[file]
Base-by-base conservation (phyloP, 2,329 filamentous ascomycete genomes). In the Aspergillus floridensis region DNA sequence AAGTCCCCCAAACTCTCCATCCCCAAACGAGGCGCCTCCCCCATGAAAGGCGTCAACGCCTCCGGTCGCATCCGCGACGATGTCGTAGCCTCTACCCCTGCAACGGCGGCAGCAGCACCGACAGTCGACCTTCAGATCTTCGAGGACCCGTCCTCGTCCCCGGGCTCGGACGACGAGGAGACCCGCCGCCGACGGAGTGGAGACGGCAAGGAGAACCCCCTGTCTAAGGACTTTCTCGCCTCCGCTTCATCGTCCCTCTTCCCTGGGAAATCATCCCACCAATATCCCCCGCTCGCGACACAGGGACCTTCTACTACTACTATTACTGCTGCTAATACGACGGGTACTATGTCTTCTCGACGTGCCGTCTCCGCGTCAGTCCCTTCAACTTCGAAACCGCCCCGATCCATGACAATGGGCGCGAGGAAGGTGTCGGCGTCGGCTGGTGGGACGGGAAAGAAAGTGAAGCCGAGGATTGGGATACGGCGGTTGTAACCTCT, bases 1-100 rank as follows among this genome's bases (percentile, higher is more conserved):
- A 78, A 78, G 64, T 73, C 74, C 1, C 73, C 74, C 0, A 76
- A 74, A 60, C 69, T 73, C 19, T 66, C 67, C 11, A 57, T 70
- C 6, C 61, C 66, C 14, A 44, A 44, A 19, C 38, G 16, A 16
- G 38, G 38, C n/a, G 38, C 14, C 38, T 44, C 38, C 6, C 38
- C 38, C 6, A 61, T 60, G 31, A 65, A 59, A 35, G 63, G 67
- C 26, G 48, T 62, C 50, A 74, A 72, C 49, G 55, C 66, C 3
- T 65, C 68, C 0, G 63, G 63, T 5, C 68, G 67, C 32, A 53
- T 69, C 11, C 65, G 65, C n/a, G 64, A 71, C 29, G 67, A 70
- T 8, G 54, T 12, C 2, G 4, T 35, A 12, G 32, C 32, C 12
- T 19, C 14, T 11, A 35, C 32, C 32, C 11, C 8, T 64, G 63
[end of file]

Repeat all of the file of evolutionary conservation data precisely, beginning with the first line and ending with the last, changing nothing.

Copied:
Base-by-base conservation (phyloP, 2,329 filamentous ascomycete genomes). In the Aspergillus floridensis region DNA sequence AAGTCCCCCAAACTCTCCATCCCCAAACGAGGCGCCTCCCCCATGAAAGGCGTCAACGCCTCCGGTCGCATCCGCGACGATGTCGTAGCCTCTACCCCTGCAACGGCGGCAGCAGCACCGACAGTCGACCTTCAGATCTTCGAGGACCCGTCCTCGTCCCCGGGCTCGGACGACGAGGAGACCCGCCGCCGACGGAGTGGAGACGGCAAGGAGAACCCCCTGTCTAAGGACTTTCTCGCCTCCGCTTCATCGTCCCTCTTCCCTGGGAAATCATCCCACCAATATCCCCCGCTCGCGACACAGGGACCTTCTACTACTACTATTACTGCTGCTAATACGACGGGTACTATGTCTTCTCGACGTGCCGTCTCCGCGTCAGTCCCTTCAACTTCGAAACCGCCCCGATCCATGACAATGGGCGCGAGGAAGGTGTCGGCGTCGGCTGGTGGGACGGGAAAGAAAGTGAAGCCGAGGATTGGGATACGGCGGTTGTAACCTCT, bases 1-100 rank as follows among this genome's bases (percentile, higher is more conserved):
- A 78, A 78, G 64, T 73, C 74, C 1, C 73, C 74, C 0, A 76
- A 74, A 60, C 69, T 73, C 19, T 66, C 67, C 11, A 57, T 70
- C 6, C 61, C 66, C 14, A 44, A 44, A 19, C 38, G 16, A 16
- G 38, G 38, C n/a, G 38, C 14, C 38, T 44, C 38, C 6, C 38
- C 38, C 6, A 61, T 60, G 31, A 65, A 59, A 35, G 63, G 67
- C 26, G 48, T 62, C 50, A 74, A 72, C 49, G 55, C 66, C 3
- T 65, C 68, C 0, G 63, G 63, T 5, C 68, G 67, C 32, A 53
- T 69, C 11, C 65, G 65, C n/a, G 64, A 71, C 29, G 67, A 70
- T 8, G 54, T 12, C 2, G 4, T 35, A 12, G 32, C 32, C 12
- T 19, C 14, T 11, A 35, C 32, C 32, C 11, C 8, T 64, G 63